“Change is the only constant in the world.”
Keeping in view the statement above, what are the implications of ‘Refreeze’ stage of Lewin’s Change Model? How can we certainly refreeze a change when change is ‘only constant’?
MGMT625 - Change Management last date is 15th may 2014 discuss the solution
KURT LEWIN MODEL: ASSUMPTIONS AND IMPLICATIONS
Theories and models are always based on some set of assumptions. This model too has some basic assumptions which are as under:
1. An Individual or group performance is prone to regression unless some measures are taken to institutionalise the improved performance level
2. There is a tension in person whenever a psychological need or intent exists, and the tension is released when the need or intention is fulfilled.
3. This tension may be positive or negative, and under conflict situation this is identified as “force field”. Hence the term is known as force field analysis so as to evaluate the tension between positive or facilitating forces and negative or constraining forces the given change plan.
Further to him there are three fundamental types of conflict.
1. Individuals stand mid-way between two positive goals of approximately equal strengths; for e.g. individual has to choose between two good systems, so which one to buy.
2. Individuals find themselves between two approximately equal negative goals; for e.g. if an individual has to make a choice between two things which he dislikes, that is a choice of lesser evil.
3. Individuals are equally exposed to opposing positive and negative forces.
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These assumptions about motivation process and conflict typology in human nature lead Lewin to propose three staged model of a planned change management process.
Unfreeze the current equilibrium:
Before going for change in first stage we have to create tension amongst the recipient of change that some thing is not good in the on-going system. This is to create emotional stir up which is to break the shell of complacency and self righteousness amongst the subject of change. The reason is to break the personal defences and group norms psychologically before actually going for change. In the words of Edgar Schein this stage consists of the following attributes:
1) The physical removal of the individuals being changed from the accustomed routines, sources of information and social relationships
2) The undermining and destruction of all social support.
3) Demeaning and humiliating experience to help individual. Being changed to see their old attitude or behaviour as unworthy and thus motivated to change. Here I would like to give example of ragging of new entrants from military training. New entrants are deliberately targeted for their existing behaviour, norms and identity by the senior cadets so as to acquire new way of thinking and sociology. More over they are deprived of social support as training academies are situated at far off places and candidates are not permitted to meet their family members.
4) The consistent linking of reward with willingness to change and of punishment with unwillingness to change. Old behaviour is punished and new or desired behaviour is to be rewarded. There would not be any meaningful change if the change targets perceive no linkage of reward and the desired behaviour, or if the old behaviour and norms are continued to be rewarded.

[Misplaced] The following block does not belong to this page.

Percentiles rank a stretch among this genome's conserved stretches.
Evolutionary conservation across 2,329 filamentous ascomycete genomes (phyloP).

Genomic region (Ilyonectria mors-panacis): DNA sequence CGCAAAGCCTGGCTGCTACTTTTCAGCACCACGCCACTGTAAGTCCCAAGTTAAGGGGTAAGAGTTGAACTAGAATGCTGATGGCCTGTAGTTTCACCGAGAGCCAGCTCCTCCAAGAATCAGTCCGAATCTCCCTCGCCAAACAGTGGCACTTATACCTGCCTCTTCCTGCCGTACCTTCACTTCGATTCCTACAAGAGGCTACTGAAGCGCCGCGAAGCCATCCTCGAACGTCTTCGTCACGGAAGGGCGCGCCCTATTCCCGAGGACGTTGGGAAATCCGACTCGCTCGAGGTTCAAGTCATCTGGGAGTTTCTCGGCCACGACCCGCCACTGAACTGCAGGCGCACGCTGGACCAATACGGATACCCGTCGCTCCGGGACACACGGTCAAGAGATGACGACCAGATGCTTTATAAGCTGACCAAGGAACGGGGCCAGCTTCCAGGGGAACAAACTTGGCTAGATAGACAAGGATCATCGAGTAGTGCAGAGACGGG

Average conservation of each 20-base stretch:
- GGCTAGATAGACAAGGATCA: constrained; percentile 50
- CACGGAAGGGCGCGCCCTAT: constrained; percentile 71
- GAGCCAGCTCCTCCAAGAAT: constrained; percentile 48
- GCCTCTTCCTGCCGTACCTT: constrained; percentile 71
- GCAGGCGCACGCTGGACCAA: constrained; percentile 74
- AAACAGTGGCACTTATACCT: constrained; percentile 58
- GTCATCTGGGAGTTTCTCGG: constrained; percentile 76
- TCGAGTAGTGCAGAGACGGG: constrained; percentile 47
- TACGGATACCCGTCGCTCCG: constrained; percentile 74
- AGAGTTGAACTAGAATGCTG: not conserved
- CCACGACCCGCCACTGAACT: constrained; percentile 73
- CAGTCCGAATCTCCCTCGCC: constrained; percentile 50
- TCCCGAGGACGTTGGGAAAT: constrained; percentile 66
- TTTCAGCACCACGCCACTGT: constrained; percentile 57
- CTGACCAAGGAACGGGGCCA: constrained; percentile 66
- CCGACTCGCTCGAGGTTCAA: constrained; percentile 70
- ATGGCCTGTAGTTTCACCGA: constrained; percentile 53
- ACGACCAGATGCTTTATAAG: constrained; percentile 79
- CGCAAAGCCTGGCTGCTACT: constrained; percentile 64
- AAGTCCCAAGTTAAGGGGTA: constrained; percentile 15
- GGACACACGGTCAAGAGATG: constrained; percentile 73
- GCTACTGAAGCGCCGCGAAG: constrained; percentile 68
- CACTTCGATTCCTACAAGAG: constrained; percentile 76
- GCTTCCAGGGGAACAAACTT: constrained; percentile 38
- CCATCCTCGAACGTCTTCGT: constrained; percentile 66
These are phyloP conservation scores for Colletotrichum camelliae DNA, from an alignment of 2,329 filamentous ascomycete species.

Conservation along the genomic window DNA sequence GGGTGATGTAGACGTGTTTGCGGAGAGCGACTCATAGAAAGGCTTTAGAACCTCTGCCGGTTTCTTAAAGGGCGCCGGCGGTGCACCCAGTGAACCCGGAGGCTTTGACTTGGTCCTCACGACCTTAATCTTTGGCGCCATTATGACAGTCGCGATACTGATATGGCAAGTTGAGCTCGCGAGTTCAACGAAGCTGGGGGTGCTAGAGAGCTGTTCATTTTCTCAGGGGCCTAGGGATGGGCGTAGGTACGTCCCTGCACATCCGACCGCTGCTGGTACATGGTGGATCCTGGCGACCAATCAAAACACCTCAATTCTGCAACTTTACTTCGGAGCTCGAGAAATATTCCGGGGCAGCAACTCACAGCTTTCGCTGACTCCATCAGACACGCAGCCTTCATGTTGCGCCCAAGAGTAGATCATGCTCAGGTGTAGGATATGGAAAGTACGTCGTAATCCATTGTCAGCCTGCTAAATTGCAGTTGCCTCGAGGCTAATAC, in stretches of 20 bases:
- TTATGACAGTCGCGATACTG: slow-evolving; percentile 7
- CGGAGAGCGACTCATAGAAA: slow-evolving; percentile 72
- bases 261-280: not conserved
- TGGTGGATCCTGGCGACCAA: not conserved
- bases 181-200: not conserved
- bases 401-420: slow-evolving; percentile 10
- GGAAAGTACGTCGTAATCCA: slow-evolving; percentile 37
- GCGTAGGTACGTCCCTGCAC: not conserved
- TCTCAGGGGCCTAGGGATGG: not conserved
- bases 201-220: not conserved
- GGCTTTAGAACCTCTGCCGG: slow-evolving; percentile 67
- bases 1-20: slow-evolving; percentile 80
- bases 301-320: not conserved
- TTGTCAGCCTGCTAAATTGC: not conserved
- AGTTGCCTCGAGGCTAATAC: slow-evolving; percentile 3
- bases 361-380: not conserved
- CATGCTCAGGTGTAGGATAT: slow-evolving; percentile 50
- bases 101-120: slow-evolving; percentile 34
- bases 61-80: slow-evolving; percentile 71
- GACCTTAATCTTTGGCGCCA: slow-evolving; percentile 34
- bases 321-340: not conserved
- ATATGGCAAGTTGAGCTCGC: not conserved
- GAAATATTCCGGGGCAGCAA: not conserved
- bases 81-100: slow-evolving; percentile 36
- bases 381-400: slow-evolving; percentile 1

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“Change is the only constant in the world.” Keeping in view the statement above, what are the implications of ‘Refreeze’ stage of Lewin’s Change Model? How can we certainly refreeze a change when change is ‘only constant’?
Lewin called his initial model, the Three Step Model of Change. Essentially, Lewin’s model is focused around three vital and basic steps that will guarantee a simple move once changes happen.
The primary objective of Lewin’s change model is to make the subordinates for all time embrace change while minimizing the conceivable negative impacts brought by their solid imperviousness to change. The three steps in Lewin’s change model are further talked about beneath.
Stage 1: Unfreezing
The unfreezing stage is the most urgent venture in Lewin’s procedure. In this stage, business supervisors ought to persuade their subordinates that the progressions in the working environment are gainful to all gatherings.
Characteristically, subordinates tend to connect themselves completely to strategies, practices and schedules that weren’t steady in any case. Chiefs bring up the imperfections and inefficiencies of the current circumstance. Accordingly, it will make the changes additionally engaging and attractive.
Stage 2: Transition
Transition is in itself the process of change. The stage of transition can be hard and tedious for both the manager and his subordinates – especially if the stage of unfreezing wasn’t successful or failed in some aspects.
In Lewis’ three step change model, the stage of transition is when the subordinates start to accept the changes. Subordinates identify the practices, the policies and the overall norm brought by the changes in the workplace.
Stage 3: Refreezing
The final stage in Lewins’ three stage change model is the stage of refreezing. In this stage, subordinates start to fully accept the changes in the workplace. Stability is the main concern under the stage of refreezing.
Supervisors ought to settle the circumstances and make an alternate, change-situated air. It is the phase where subordinates begin to reconnect themselves with the work environment including the progressions it parades.